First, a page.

Next, during STEP 84 (FIG. 4), STAL canister 10 is transported to the designated location of deployment. The transportation of STAL canister 10 may be performed in several sequential steps utilizing one or more vehicles. First, a submarine or surface boat may transport STAL canister 10 and at least one diver to a waypoint nearby the designated location of deployment. STAL canister 10 may then be loaded onto an intermediary vehicle, such as a second surface boat or a diver-operated flooded vehicle (e.g., a SEAL delivery vehicle). The diver may then navigate the intermediary vehicle toward the designated location of deployment, halt the intermediary vehicle prior to reaching the designated location of deployment, unload STAL canister 10 from the intermediary vehicle, and swim STAL canister 10 to the designated location of the deployment. Notably, manual underwater transport of STAL canister 10 is facilitated in embodiments wherein STAL canister 10 is neutrally or close-to-neutrally buoyant in the watertight transport state (FIGS. 1 and 2). After reaching the location of deployment, the diver may then carry out the UAV launch sequence described below in conjunction with STEPS 86, 88, 94, and 96 below. In embodiments wherein propellant device 66 comprises a pressurized gas reservoir (e.g., gas reservoir 68 shown in FIG. 1) intended to be filled immediately prior to UAV launch, a diver may fill the pressurized gas reservoir with a gas or gas mixture before swimming to the deployment location utilizing, for example, an oxygen tank carried by the intermediary vehicle. In certain embodiments, the diver may fill gas reservoir 68 to a predetermined pressure sufficient to ensure that UAV launch occurs at a minimum ejection velocity, which may be determined based upon the physical characteristics of UAV 12 (e.g., the dimensions, weight, and wingspan of UAV 12) and which will commonly be at least twice the stall speed of UAV 12.

After swimming STAL canister 10 to the designated location of deployment (STEP 84, FIG. 4), the diver next performs a series of steps to effectuate launch of UAV 12 (FIG. 1). First, at STEP 86 (FIG. 4), the diver deploys weighted lever arm assembly 46 by, for example, removing pull pin 56 (FIG. 2). As indicated in FIG. 5 by arrow 88, removal of pull pin 56 releases lever arm 48 into the deployed position and allows pressure vessel 14 to rotate about the hinge line axis of hinge member 52 into the predetermined tilted launch position. Second, at STEP 90 (FIG. 4), the diver inflates float collar 58 by, for example, removing pull pin 64. As previously explained, inflation of float collar 58 provides a positive buoyancy to STAL canister 10 (indicated in FIG. 6 by arrow 92). Thus, after inflation of float collar 58, the diver need only release STAL canister 10 to allow canister 10 to rise to the water's surface such that open end portion 16 and diver-actuated cap 22 are positioned above the water's surface. The diver next removes pull pin 30, and diver-actuated cap 22 rotates into the open position under the influence of compression spring 28 (FIG. 1). FIG. 3 illustrates STAL canister 10 at this juncture in method 80. Finally, at STEP 96 (FIG. 4), the diver commands launch of UAV 12 utilizing diver launch control 76. In particular, a diver may command launch of UAV 12 by removing diver launch control 76, swimming a set distance away from STAL canister 10, and depressing the input button provided on diver launch control 76. In response to the actuation of diver launch control 76, actuator 74 moves flow control valve 70 into an open position; pressurized gas flow from pressurized gas reservoir 68, through flow control valve 70, and into main storage cavity 20; and UAV 12 is ejected from storage cavity 20, through waterproof membrane 38 (when provided), and through open end portion 16 of pressure vessel 16. In this manner, a diver utilizes STAL canister 10 to initiate launch of UAV 12 (or other airborn object) from pressure vessel 14 while in the body if water.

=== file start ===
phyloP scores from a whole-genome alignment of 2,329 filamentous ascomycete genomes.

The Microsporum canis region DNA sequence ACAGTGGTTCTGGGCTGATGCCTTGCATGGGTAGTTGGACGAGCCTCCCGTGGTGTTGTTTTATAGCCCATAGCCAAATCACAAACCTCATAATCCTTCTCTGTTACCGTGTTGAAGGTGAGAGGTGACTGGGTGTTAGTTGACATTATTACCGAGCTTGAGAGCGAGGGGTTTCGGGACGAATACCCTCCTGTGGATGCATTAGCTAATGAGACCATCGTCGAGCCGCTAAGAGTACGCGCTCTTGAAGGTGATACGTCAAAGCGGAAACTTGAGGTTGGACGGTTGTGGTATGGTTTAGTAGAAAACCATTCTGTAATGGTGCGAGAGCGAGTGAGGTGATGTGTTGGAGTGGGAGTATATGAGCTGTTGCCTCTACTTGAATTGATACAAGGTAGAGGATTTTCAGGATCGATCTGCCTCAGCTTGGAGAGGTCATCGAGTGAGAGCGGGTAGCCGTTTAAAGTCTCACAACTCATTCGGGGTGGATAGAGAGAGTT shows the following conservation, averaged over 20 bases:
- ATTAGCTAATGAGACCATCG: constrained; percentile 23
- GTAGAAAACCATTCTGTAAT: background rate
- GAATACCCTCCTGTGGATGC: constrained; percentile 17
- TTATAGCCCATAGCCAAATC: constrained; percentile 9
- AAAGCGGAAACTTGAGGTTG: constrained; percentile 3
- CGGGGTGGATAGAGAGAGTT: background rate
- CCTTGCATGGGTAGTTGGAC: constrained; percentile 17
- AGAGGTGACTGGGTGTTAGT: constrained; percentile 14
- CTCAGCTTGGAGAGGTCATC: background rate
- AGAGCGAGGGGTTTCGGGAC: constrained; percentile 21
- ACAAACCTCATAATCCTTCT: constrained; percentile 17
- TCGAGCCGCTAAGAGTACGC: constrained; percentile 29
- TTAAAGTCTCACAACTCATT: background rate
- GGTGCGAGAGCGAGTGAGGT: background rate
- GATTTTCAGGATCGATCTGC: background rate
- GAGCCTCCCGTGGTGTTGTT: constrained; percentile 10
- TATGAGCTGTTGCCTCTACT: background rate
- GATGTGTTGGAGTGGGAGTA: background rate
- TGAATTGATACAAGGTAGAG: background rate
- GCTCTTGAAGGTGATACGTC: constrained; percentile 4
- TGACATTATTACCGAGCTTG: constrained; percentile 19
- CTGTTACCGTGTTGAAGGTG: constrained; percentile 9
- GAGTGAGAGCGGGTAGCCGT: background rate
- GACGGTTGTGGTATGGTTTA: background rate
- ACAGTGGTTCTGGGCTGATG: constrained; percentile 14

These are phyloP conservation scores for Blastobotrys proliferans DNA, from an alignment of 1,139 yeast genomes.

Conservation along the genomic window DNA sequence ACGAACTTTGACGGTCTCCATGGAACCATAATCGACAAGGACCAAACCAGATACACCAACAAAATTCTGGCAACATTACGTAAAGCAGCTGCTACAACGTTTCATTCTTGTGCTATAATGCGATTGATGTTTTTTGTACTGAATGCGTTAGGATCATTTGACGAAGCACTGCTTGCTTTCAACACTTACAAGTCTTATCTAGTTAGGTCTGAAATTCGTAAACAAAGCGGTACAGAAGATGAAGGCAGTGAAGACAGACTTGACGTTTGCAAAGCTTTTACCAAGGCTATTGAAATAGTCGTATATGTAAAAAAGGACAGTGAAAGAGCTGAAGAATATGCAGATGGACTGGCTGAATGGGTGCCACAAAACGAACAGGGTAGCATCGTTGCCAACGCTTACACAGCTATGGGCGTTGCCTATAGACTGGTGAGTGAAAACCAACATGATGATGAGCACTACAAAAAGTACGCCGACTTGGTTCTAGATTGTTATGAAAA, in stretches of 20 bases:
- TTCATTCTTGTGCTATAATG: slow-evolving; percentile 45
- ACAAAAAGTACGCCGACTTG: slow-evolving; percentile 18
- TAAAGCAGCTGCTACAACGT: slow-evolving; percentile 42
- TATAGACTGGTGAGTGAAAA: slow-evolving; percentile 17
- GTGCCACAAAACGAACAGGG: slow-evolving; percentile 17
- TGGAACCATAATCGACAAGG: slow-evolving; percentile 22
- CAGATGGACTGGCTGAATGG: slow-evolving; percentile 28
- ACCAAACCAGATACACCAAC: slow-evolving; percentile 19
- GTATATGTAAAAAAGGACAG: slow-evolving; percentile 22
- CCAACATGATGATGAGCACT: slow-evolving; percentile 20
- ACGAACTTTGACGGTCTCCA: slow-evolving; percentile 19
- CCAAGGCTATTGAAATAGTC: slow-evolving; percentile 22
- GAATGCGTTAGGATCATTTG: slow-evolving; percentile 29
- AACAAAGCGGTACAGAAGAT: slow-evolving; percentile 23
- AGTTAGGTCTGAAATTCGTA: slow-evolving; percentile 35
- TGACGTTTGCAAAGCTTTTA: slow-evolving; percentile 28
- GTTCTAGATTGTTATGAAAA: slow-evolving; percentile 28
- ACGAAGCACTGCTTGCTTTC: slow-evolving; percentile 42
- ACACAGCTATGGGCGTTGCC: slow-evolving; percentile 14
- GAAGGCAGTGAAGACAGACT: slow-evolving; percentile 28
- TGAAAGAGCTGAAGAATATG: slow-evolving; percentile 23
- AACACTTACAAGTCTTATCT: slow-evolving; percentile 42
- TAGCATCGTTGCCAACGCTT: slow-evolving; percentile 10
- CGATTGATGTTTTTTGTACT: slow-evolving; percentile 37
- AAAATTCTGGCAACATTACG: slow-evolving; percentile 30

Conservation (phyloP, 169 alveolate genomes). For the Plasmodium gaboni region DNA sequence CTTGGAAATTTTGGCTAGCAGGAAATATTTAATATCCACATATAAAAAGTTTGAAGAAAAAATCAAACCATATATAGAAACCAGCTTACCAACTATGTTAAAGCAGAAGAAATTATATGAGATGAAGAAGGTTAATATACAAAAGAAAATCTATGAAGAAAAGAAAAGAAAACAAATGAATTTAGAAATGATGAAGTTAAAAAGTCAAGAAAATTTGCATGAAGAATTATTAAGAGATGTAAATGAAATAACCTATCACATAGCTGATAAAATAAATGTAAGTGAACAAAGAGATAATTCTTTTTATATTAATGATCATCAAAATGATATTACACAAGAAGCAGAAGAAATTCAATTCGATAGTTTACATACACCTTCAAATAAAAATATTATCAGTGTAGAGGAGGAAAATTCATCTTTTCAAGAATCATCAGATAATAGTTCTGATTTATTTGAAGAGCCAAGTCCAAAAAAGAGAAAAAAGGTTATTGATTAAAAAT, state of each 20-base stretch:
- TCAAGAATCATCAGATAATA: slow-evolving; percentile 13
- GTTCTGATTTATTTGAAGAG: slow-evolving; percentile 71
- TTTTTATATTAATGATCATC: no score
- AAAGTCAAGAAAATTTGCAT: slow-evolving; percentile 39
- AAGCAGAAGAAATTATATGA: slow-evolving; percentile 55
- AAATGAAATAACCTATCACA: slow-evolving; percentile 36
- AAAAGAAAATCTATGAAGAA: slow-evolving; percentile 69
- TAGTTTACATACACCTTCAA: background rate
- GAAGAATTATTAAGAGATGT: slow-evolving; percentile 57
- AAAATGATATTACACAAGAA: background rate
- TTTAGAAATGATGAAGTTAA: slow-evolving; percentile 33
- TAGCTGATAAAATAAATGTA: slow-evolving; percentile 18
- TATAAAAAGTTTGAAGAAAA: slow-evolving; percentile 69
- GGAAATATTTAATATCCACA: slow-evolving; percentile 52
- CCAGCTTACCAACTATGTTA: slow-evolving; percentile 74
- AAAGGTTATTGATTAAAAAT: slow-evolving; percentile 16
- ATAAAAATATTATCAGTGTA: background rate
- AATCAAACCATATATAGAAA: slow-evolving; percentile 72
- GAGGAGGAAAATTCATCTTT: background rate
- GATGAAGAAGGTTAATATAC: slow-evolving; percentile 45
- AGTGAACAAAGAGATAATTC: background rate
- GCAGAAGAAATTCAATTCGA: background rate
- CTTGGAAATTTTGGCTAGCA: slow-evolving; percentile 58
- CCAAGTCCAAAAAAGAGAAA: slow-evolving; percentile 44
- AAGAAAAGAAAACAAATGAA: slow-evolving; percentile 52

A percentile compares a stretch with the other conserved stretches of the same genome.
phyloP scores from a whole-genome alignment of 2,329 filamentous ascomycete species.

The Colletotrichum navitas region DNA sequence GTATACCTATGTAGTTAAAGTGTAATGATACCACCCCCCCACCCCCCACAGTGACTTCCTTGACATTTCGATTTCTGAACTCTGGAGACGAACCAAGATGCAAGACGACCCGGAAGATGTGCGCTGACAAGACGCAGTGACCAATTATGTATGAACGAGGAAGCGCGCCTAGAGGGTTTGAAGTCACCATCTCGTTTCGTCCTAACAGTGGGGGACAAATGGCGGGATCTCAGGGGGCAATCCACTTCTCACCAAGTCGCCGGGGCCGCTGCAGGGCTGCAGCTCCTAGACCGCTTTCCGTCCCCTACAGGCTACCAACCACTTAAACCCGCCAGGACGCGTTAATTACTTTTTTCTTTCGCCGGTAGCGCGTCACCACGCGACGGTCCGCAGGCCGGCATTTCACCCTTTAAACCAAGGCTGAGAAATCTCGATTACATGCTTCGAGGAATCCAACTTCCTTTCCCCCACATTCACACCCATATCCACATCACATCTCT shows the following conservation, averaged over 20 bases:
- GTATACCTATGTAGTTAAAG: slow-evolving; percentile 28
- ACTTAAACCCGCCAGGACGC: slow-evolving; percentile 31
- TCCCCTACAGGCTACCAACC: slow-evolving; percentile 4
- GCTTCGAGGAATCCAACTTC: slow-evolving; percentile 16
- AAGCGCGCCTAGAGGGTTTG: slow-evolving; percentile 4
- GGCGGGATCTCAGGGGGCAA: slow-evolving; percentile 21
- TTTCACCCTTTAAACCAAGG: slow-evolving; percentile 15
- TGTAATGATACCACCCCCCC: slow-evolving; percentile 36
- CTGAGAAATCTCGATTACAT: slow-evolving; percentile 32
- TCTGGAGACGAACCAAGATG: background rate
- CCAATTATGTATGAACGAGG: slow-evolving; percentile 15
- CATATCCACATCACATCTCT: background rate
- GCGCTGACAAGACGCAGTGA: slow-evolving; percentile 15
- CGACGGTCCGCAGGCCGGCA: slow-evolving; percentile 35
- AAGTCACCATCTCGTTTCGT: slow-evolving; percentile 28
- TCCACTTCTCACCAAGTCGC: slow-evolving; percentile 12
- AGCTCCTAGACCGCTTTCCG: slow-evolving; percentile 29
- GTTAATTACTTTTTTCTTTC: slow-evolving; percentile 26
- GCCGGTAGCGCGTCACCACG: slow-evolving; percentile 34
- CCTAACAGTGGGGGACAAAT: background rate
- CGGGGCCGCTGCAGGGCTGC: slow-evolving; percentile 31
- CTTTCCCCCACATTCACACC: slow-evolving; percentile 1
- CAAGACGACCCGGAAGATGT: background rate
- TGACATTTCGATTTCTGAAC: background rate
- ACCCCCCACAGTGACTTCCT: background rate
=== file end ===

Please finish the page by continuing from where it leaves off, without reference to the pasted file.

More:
To complete exemplary method 80 (STEP 98, FIG. 4), data input is received from UAV 12 (FIG. 1) now inflight. For example, in embodiments wherein UAV 12 is equipped with one or more cameras or similar devices (e.g., a daytime camera, a nighttime camera, a synthetic aperture radar, etc.), UAV 12 may provide real-time streaming video, which may be received by the diver using equipment deployed aboard the intermediary vehicle (e.g., the SEAL delivery vehicle. Video and other such sensor data provided by UAV 12 may also be received by a submarine or surface boat, by a ground crew near the designated deployment area, and/or by a remotely-located ground control station. In this manner, UAV 12 may provide covert aerial surveillance, intelligence, and reconnaissance of designated littoral area in support of a nearby on-the-ground troop presence.

The foregoing has thus provided an exemplary embodiments of a Submersible Transport and Launch canister that can be utilized by a diver to transport and manually-initiate deployment of an Unmanned Aerial Vehicle or other airborne object. Notably, the above-described exemplary STAL canister is reliable, cost-effective, scalable, handsafe, and capable of preventing wetting of the Unmanned Aerial Vehicle during underwater transport and during the launch process. In addition, the above-described exemplary STAL canister enables the launch sequence to be covertly performed by a submerged diver operating under potentially adverse maritime conditions. As a still further advantage, the above-described exemplary STAL canister includes means (e.g., a weighted lever arm assembly) to ensure that the launch process is performed at a predetermined launch angle to promote successful transition of the UAV to flight.

While at least one exemplary embodiment has been presented in the foregoing Detailed Description, it should be appreciated that a vast number of variations exist. It should also be appreciated that the exemplary embodiment or exemplary embodiments are only examples, and are not intended to limit the scope, applicability, or configuration of the invention in any way. Rather, the foregoing Detailed Description will provide those skilled in the art with a convenient road map for implementing an exemplary embodiment of the invention. It being understood that various changes may be made in the function and arrangement of elements described in an exemplary embodiment without departing from the scope of the invention as set-forth in the appended Claims.